ME/CFS Australia (SA) Inc supports the needs of sufferers of Myalgic Encephalomyelitis, Chronic Fatigue Syndrome and related illnesses. We do this by providing services and information to members.
ME/CFS Australia (SA) Inc aims to keep members informed of various research projects, diets, medications, therapies, news items, etc. All communication, both verbal and written, is merely to disseminate information and not to make recommendations or directives.
Unless otherwise stated, the views expressed on this Web site are not necessarily the official views of the Society or its Committee and are not simply an endorsement of products or services.
ME/CFS Australia (SA) Inc wishes to thank Eco Pest Control for its support of the Society.
Please note: This page reports a wide range of news items about ME/CFS and Fibromyalgia, not all positive or underpinned by science. See our Disclaimer (below left). If you see views that contradict the reality of the illness, please make it known to the writers or publishers of such articles – this will help to spread awareness amongst the general public.
Lady Gaga's New Netflix Documentary Is A Rallying Cry To Those Who Suffer From Chronic Pain
While Little Monsters everywhere have been lamenting Lady Gaga’s recent tweet announcing the postponement of the European leg of her Joanne World Tour, I have been rejoicing. Let me tell you why. The aforementioned Twitter bomb arrived with a tandem statement that Germanotta has been diagnosed with fibromyalgia, a chronic illness characterized by widespread pain, fatigue, mental fog, and many other debilitating symptoms for which there is currently no proven cure. I happen to be one of the lucky ladies who shares Gaga’s diagnosis and all the fun that comes along with it, and Lady G’s news gives me life because when superstars speak, we listen. And in true superstar style, Gaga has not only made an announcement, she has made a documentary about her experience. Gaga: Five Foot Two, which begins airing on Netflix today, captures Germanotta’s most intimate moments as she records her latest album while coping with recurrent pain, personal trauma, and the strain of being ever in the spotlight. It is a cinematic pop angel come down from on high with abundant lessons for all—those suffering from fibromyalgia and other still-not-understood illnesses and everyone else who shares a world with us.
“From as early as I can remember, I wanted to swallow the world whole,” first-time filmmaker Jennifer Brea declares at the start of her documentary Unrest.
As a young woman, she attended Harvard and then Princeton to study political science. She traveled widely and fell in love. And then she became incredibly, inexplicably tired, often unable to get out of bed and unable to get herself up off the floor if she fell. She was diagnosed with chronic fatigue syndrome (also known as myalgic encephalomyelitis, or ME), a little-understood but not at all rare disease that affects an estimated 836,000 to 2.5 million people in the United States. It has no cure.
As a bed-ridden Brea explains in the film, “It was like I had died but was forced to watch as the world moved on.”
Nearly 30 years after chronic fatigue syndrome was given its unfortunate name, it’s still not understood or even completely accepted by the medical world: No definitive cause has been identified, nor any consensus treatment. And while it affects an estimated 1 million Americans and 17 million globally, those with the condition are often dismissed as suffering from psychosomatic disorders.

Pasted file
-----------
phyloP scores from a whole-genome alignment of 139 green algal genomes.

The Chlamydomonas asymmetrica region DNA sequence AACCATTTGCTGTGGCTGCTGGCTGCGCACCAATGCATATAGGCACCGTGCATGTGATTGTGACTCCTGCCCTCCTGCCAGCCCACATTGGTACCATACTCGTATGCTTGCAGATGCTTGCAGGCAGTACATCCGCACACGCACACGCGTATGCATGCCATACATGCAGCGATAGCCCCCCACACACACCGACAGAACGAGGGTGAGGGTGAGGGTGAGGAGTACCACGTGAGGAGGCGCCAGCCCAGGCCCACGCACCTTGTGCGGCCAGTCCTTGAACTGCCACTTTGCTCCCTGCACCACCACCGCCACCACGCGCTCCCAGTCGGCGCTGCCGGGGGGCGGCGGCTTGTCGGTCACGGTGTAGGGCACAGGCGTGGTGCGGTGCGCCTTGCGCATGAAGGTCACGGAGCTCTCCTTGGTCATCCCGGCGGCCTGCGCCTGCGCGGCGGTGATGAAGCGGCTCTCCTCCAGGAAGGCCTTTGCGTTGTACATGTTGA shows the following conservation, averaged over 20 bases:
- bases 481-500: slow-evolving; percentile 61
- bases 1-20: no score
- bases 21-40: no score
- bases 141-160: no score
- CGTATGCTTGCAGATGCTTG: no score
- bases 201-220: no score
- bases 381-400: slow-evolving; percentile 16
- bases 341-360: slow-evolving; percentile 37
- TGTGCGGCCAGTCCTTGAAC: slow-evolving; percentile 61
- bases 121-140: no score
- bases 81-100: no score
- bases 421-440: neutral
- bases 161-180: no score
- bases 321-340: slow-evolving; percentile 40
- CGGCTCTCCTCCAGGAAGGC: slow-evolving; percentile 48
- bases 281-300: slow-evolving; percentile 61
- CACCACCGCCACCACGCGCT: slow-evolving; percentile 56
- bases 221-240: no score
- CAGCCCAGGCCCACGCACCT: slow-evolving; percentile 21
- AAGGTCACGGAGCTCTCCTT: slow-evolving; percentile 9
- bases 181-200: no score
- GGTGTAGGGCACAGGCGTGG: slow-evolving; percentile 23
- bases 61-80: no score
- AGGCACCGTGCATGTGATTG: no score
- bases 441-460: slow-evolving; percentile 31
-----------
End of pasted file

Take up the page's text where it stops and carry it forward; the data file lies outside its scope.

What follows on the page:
If nothing else, “Unrest,” by Jennifer Brea, demonstrates just how debilitating chronic fatigue syndrome, also known as myalgic encephalomyelitis, can be. Ms. Brea, herself a victim, was a well-traveled Ph.D. student at Harvard who fell ill after a high fever in 2011. Along with exhaustion, she experienced loss of muscle control, the inability to speak coherently, pain, and extreme sensitivity to light and noise. Specialists at first concluded that she was dehydrated or stressed; one even suggested a delayed reaction to some childhood trauma that she might not recall.
A controversial treatment for chronic fatigue syndrome (CFS) called the Lightning Process can help children get better, a trial has shown, much to the surprise of the doctor who put it to the test.
One in every 100 children of secondary school age has CFS, also known as ME, and it can wreck their lives. Those affected miss a year of school on average, many of them getting to classes on just two days a week. Half are bedbound at some stage.
Esther Crawley, a paediatrician and professor of child health at Bristol University, runs the biggest centre for children with CFS in the country, seeing about 400 patients a year. She embarked on a trial of the commercial Lightning Process because the children she cares for and their parents were interested in it.
Are you 18-65 years old and have been diagnosed by a GP or medical practitioner as having ME/CFS and do not currently play active video games?
If so, you may be eligible to participate in our study titled: 'Pacing to increase physical activity for adults with ME/CFS: Are active video games a feasible and acceptable strategy?'
Pacing is commonly used by people with ME/CFS to manage their available energy and achieve daily activities while avoiding flare-ups. Pacing can also be used to slowly increase physical activity levels – but very little research has investigated this approach. Recently, the rise of active video gaming has also provided an option for people experiencing barriers to physical activity participation – but there is no information whether this is feasible or acceptable for people living with ME/CFS. Understanding the links between physical activity and inflammatory pathways in the body may help us to understand the mechanism behind ME/CFS.